First FDA Approved Drug to Slow Alzheimer’s

Published: Sep. 28, 2023 at 4:48 PM EDT
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CLEVELAND, Ohio (Ivanhoe Newswire) – More than six million Americans are living with Alzheimer’s disease – it slowly steals your memories and takes away your mind. There is no cure, yet, but now, a newly FDA-approved drug is helping to slow its progression before it’s too late

Seventy-seven-year-old Joan Murtaugh is sifting through a lifetime of memories. But a few years ago, Joan and her husband Larry felt something was off.

“I did see Joan go through a decline,” Larry remembers

Joan was diagnosed with early-stage Alzheimer’s disease. There was nothing doctors could do. But now, a recently FDA-approved drug helps slow the progression.

The medication, Leqembi, was the first drug to receive full approval. It reduces amyloid plaque in the brain that’s been linked to Alzheimer’s disease

“If, somehow, you interrupt this cascade of amyloid buildup in the brain, you may be able to slow down this progression,” Cleveland Clinic neurogeriatrician, Babak Tousi, MD, explains.

Early-stage Alzheimer’s patients who received the medication had a 27 percent reduction of amyloid beta plaque, and a slower rate of cognitive decline. Doctors also saw a decrease in another harmful brain protein, tau tangles.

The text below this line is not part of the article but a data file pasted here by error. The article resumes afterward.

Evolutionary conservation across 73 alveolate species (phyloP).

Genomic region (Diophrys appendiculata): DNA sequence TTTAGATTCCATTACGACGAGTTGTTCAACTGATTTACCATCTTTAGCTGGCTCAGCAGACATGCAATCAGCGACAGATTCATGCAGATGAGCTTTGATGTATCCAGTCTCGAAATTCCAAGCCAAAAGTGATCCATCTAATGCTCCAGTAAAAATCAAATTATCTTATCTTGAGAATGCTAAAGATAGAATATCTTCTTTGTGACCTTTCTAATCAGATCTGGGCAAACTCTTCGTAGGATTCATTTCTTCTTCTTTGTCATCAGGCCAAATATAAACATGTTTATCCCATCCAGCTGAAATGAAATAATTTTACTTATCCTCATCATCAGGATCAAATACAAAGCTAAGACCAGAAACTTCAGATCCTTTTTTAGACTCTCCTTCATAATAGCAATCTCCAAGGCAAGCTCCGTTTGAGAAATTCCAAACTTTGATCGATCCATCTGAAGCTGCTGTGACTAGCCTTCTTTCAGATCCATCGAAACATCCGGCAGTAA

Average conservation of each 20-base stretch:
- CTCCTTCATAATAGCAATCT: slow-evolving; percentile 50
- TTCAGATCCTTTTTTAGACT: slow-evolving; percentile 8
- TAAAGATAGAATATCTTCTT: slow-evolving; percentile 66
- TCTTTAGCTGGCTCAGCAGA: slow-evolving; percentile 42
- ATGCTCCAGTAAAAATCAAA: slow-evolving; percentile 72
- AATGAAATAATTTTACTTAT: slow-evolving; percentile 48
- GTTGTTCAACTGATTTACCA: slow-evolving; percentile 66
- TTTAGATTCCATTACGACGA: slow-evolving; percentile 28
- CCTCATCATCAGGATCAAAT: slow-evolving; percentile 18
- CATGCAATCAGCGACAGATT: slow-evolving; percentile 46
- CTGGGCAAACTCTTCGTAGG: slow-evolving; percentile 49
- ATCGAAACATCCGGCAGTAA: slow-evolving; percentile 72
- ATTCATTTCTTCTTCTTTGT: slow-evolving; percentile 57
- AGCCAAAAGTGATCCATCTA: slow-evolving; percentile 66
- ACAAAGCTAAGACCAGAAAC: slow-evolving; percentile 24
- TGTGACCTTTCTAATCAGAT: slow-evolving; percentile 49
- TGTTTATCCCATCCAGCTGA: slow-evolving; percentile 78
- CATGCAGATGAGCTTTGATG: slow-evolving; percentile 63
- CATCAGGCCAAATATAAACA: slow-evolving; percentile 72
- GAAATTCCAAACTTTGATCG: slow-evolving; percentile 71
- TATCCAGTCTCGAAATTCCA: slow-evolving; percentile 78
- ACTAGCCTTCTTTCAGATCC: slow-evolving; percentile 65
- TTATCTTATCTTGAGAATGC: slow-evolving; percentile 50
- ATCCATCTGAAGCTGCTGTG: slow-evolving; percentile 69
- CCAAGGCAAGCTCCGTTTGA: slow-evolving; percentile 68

Dr. Tousi adds, “It’s not just removing the plaque amyloid, we were able to show all these changes in this biomarkers of the disease.” Joan has been on the medication for three years.

“I think she’s clear, she’s sharper,” Larry says proudly about his wife.

Joan tells Ivanhoe, “When I think about it, I can still drive a car. I mean, I can go back and forth and do the things I always did.” Dr. Tousi believes this is just the beginning. Clinical trials are already underway using Leqembi on people who are at high risk for Alzheimer’s but are not showing any signs of cognitive decline. In its approval, the FDA included its strongest warning label — called a boxed warning — about side effects, noting that Leqembi can lead to bleeding and brain swelling.

Contributors to this news report include: Marsha Lewis, Producer; Kirk Manson, Videographer; Roque Correa, Editor.

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